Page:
And mean­while, the grey areas remain and attempts by char­i­ties to address them with the CRA, by use of freedom-of-information requests if nec­es­sary, are not work­ing. And char­i­ties are forced to seek advice from lawyers and accoun­tants at sub­stan­tial cost, with the accom­pa­ny­ing diver­sion from their Mis­sion activ­i­ties of money and human resources. Inter­est­ingly, I found that dif­fer­ent char­i­ties were get­ting slightly dif­fer­ent advice from their lawyers about those grey areas, so clearly there is no com­plete con­sen­sus out there. And it is, of course, CRA’s job to make sure that their inter­nal under­stand­ing of the reg­u­la­tions is everyone’s under­stand­ing. Mean­while, Imag­ine Canada, the umbrella orga­ni­za­tion of Cana­dian char­i­ties, has cre­ated a use­ful infor­ma­tion sheet address­ing some of the reg­u­la­tions; but grey areas remain.

My study found a high level of con­fu­sion among char­ity lead­ers and to a lesser extent among some experts. They are con­fused about var­i­ous reg­u­la­tions, they are con­fused about the grey areas regard­ing the var­i­ous activ­i­ties. They are con­fused, anx­ious and annoyed by the tar­geted audits and the attempt to muf­fle and dis­tract them from their socially ben­e­fi­cial Missions.

They are con­fused and angry at being labelled “money-launderers,” “crim­i­nal orga­ni­za­tions,” and “ter­ror­ist orga­ni­za­tions” by gov­ern­ment min­is­ters who ought to know better—and they’re almost uni­formly smart enough to know not to pub­licly make the denial because then they fall into the trap sim­i­lar to an inno­cent insist­ing, “I do not beat my part­ner.” They have to count on Cana­di­ans know­ing that they are none of crim­i­nals, ter­ror­ists or trai­tors, and hope that peo­ple blame the gov­ern­ment for its “smear cam­paign,” as sev­eral of them labelled it.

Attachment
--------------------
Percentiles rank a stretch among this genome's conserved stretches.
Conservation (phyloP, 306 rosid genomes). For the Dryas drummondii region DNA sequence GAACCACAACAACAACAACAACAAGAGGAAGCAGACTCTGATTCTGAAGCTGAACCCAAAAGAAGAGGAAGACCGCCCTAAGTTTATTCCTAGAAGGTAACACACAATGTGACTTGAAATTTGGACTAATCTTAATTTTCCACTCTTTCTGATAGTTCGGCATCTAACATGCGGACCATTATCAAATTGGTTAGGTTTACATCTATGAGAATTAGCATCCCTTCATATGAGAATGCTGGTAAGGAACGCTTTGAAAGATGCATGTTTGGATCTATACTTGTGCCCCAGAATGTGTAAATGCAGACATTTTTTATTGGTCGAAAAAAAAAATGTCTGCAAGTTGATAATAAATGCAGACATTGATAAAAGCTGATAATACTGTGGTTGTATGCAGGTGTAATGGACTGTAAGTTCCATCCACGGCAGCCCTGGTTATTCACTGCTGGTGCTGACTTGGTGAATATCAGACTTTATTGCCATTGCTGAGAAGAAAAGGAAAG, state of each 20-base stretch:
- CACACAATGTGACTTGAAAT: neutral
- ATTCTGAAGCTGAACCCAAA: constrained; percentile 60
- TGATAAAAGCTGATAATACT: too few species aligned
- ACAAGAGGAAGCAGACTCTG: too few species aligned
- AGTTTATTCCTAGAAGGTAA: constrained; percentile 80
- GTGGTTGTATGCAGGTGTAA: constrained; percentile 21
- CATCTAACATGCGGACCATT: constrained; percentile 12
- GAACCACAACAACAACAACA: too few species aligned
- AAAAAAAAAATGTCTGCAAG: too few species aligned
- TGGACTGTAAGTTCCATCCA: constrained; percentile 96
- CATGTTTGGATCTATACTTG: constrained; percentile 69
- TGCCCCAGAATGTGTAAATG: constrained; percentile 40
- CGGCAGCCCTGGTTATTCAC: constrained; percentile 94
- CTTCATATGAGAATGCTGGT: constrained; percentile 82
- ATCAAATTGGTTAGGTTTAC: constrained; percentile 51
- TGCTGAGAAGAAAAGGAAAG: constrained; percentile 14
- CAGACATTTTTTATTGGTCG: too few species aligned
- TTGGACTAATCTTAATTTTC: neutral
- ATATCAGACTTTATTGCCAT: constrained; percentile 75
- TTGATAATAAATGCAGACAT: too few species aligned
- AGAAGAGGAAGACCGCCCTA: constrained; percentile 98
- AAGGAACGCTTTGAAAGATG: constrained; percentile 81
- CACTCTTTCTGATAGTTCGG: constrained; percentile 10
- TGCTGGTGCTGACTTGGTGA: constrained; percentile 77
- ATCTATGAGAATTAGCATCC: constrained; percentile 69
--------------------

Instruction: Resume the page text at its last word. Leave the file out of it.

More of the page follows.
In any case, all this con­fu­sion, mixed with fear in vary­ing doses from leader to leader, pro­foundly points to the gov­ern­ment and its tax author­ity improp­erly using its power. In the case of the tax­man, the abuse is to allow the con­fu­sion over reg­u­la­tions to con­tinue, to allow grey areas to fes­ter, to not directly address the belief among char­ity lead­ers that the inter­pre­ta­tions are shift­ing dur­ing the cur­rent stepped-up audit­ing process.

The far more trou­bling abuse of power involves a gov­ern­ment that uses fierce rhetoric that treats cit­i­zen groups as ene­mies, and uti­lizes an arm of the admin­is­tra­tive func­tions to fight its pol­icy dis­agree­ments through the threat and real­ity of CRA audits. This bul­ly­ing in the form of rhetoric and audits muf­fles and dis­tracts the char­i­ties while the gov­ern­ment pushes through major poli­cies and pro­grams with­out proper pub­lic con­ver­sa­tions. And the lack of full pub­lic par­tic­i­pa­tion in debates, includ­ing the input of the char­i­ties that are experts in their Mis­sion top­ics, dulls the very vigor of our democ­racy as well as risk­ing our future through poten­tially poor pol­icy choices.

Mean­while, please check out my Master’s the­sis and feel free to for­ward and tweet it. And you can fol­low me on Twit­ter: @garethkirkby


I am a for­mer jour­nal­ist and media man­ager who recently com­pleted my Master’s the­sis for Royal Roads Uni­ver­sity and now work as a com­mu­ni­ca­tions pro­fes­sional. I have earned a Web­ster Award of Dis­tinc­tion, among other awards, for my reporting.